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Author Topic: Station Ground questions  (Read 3912 times)
AB1KC
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Posts: 46




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« on: November 07, 2011, 03:43:28 AM »

I know this subject has been hammered out many times but I am confused and need a bit of help.

My station ground is as follows:
  Station is located on outside wall of house directly above the electrical service.
  Electrical service is grounded to a ground rod via a twisted copper wire that I'm guessing is 6 gauge  wire.
  Station equipment is all grounded to a buss bar at the back of the operating desk. Each piece of gear has a connection via tinned 1" braid.
  Currently I have 1" braid connecting the buss bar to the "station ground". This is a 6' run of braid. The braid is covered with heat shrink as an attempt to weatherproof the braid.
  The coax entry point is a pair of holes through the wall.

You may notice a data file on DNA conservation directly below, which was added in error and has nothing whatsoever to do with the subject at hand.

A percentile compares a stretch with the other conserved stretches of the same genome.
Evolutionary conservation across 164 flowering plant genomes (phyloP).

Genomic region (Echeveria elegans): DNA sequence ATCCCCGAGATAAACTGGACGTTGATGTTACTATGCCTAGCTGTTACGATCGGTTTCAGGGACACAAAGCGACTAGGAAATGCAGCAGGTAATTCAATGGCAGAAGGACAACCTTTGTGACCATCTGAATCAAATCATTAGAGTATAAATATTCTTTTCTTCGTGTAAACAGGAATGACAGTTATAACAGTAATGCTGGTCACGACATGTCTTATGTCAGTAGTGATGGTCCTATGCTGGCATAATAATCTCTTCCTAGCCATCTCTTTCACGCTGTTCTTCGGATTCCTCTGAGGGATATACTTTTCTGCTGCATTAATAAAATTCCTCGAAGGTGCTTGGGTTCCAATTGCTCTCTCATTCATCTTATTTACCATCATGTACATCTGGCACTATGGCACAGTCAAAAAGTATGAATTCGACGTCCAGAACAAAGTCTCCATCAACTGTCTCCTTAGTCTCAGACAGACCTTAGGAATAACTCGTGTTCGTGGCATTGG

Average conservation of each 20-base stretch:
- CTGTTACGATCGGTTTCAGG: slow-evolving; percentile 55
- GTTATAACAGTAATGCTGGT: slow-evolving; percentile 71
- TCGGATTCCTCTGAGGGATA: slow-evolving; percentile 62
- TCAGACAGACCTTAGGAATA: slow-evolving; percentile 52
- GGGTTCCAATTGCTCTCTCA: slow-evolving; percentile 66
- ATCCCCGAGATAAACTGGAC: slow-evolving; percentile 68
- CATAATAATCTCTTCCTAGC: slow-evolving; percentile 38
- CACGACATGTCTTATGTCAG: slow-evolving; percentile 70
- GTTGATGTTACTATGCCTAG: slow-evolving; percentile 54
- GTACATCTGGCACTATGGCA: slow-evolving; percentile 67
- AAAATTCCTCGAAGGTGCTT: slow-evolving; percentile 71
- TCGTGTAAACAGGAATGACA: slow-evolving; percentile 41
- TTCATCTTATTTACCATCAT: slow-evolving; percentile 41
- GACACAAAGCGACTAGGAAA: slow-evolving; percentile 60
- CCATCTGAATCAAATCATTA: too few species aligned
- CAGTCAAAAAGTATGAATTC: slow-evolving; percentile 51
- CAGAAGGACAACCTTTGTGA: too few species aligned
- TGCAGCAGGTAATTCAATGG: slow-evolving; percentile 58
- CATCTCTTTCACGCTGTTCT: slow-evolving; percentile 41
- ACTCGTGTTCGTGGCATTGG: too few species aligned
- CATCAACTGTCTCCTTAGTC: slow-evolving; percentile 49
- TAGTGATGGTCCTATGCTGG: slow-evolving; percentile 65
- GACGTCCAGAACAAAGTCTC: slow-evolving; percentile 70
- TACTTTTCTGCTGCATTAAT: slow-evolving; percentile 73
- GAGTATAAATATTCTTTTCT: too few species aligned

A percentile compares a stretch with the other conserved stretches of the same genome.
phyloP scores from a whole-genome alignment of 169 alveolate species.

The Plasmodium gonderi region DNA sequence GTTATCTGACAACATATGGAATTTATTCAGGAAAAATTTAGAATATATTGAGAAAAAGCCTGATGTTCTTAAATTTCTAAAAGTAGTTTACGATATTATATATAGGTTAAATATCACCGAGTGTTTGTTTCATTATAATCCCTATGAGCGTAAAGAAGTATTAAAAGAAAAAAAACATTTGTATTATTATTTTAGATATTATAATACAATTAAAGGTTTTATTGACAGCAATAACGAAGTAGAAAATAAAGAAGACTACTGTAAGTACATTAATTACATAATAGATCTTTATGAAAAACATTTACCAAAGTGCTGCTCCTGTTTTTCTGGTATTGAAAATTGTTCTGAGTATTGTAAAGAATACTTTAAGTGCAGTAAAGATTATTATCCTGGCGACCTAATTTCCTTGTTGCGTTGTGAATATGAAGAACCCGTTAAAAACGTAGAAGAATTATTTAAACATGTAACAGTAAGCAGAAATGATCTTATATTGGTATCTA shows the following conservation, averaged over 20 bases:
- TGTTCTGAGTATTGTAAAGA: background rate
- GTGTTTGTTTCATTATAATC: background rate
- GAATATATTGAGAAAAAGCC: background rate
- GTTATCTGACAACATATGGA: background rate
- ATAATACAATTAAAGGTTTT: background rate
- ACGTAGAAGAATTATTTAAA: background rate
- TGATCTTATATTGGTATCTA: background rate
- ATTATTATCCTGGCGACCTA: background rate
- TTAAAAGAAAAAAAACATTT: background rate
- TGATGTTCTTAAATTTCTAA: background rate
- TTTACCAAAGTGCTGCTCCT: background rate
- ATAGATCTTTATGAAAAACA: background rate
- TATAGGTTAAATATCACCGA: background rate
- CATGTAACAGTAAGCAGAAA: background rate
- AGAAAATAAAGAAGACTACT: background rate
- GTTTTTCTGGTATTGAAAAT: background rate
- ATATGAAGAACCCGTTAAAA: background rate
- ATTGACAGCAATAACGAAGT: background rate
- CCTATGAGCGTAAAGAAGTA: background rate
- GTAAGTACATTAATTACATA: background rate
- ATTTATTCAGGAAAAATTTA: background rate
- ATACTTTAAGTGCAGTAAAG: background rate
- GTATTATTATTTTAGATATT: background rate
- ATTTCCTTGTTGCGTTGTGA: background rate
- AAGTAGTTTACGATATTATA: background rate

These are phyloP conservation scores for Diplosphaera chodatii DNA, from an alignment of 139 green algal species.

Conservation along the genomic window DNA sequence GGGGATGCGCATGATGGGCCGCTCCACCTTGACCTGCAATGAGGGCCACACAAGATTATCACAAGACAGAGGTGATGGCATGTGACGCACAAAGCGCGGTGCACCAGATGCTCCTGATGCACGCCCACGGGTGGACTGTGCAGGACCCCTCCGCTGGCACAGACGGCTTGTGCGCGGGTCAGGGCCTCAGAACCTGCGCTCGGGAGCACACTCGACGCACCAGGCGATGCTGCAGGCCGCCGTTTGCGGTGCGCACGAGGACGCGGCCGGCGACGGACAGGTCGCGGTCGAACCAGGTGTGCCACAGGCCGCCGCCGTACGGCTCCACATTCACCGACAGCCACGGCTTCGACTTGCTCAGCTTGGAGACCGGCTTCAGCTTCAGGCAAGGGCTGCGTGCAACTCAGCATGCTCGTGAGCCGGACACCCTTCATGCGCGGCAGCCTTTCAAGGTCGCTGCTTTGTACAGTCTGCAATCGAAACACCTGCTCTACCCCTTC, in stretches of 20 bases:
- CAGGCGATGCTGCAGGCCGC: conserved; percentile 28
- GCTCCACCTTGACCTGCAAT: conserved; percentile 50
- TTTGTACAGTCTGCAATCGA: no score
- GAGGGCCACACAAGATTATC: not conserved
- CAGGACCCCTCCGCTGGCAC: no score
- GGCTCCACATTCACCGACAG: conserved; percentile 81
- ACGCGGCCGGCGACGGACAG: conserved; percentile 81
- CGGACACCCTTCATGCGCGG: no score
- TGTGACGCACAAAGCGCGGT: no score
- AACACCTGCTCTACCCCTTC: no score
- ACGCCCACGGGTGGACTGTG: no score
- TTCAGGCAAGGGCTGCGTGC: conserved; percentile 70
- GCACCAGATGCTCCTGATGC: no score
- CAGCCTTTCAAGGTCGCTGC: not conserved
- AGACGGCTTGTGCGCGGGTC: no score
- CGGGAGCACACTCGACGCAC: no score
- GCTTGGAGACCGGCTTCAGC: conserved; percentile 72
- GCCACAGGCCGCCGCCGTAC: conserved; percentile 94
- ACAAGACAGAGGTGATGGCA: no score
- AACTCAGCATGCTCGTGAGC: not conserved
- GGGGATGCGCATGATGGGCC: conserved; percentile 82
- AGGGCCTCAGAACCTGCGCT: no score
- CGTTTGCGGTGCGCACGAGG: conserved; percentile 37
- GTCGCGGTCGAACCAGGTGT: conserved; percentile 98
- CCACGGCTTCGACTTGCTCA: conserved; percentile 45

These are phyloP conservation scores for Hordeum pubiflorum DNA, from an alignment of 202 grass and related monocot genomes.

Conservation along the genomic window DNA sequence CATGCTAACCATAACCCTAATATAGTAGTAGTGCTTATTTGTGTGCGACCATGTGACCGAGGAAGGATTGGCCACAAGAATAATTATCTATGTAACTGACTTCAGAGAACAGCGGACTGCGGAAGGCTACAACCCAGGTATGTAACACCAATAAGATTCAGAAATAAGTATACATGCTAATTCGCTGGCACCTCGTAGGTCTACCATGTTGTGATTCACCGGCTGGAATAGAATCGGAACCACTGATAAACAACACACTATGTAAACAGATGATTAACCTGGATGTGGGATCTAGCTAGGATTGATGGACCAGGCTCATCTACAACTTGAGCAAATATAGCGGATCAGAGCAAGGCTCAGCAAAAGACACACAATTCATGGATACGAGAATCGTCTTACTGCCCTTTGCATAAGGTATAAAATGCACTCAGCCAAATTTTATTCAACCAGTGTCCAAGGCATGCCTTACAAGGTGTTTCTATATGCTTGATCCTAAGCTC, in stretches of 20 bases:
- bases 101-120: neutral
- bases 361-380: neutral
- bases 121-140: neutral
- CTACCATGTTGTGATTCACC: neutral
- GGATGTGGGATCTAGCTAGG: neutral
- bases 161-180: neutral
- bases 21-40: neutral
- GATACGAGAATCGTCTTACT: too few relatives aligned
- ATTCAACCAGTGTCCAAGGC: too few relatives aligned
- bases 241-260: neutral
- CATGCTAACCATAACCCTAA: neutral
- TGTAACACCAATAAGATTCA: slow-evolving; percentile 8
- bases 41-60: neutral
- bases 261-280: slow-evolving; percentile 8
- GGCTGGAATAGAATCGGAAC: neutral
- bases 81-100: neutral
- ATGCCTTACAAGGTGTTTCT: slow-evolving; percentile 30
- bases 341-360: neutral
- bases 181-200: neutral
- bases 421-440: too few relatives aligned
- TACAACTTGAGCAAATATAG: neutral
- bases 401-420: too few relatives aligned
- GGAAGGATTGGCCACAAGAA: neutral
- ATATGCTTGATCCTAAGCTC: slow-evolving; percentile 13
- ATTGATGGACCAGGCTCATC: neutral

The coax ground point is a plate within a utility box with PolyPhaser surge protectors. This is mounted next to the entry holes about 1 foot away. This plate is grounded to the Radio station ground via the same braid. Coax leaves the utility box and comes into the shack via the two holes in the wall.
  I have begun using a SixPack antenna switch that is mounted outside to a galvanized water pipe driven into the earth  between the two ground rods. As of this morning I have not connected the SixPack to the ground system.
  The electrical service ground is connected to my shack ground with the same wire that connects the electrical panel to its ground rod.

OK, I've posted my setup and sins for all to see. Now help me get this right.

Here are my questions:
  1. Is it really necessary to use copper strap? Everywhere??? Getting from the station buss to whatever point I end up at is at best difficult without bending or kinking the strap. I am certain I can do it but is it necessary, will the braid work for this part?
  2. Reading W8JI's page on station grounding has me questioning the ground path I am using. It seems as though W8Ji says that I should run the connection from the station buss to the Coax ground/ polyphaser plate but not to the ground rod itself.
  3.  Where do I run the ground for the SixPack antenna switch?
  4. In looking at W8JI's page it seems as though he advocates connecting shack ac grounds to the station ground via strap. Am I misreading this? How does one pull this off exactly?

I am tired of RF issues in the shack and I want to just get the grounding part down pat before I move on into other areas.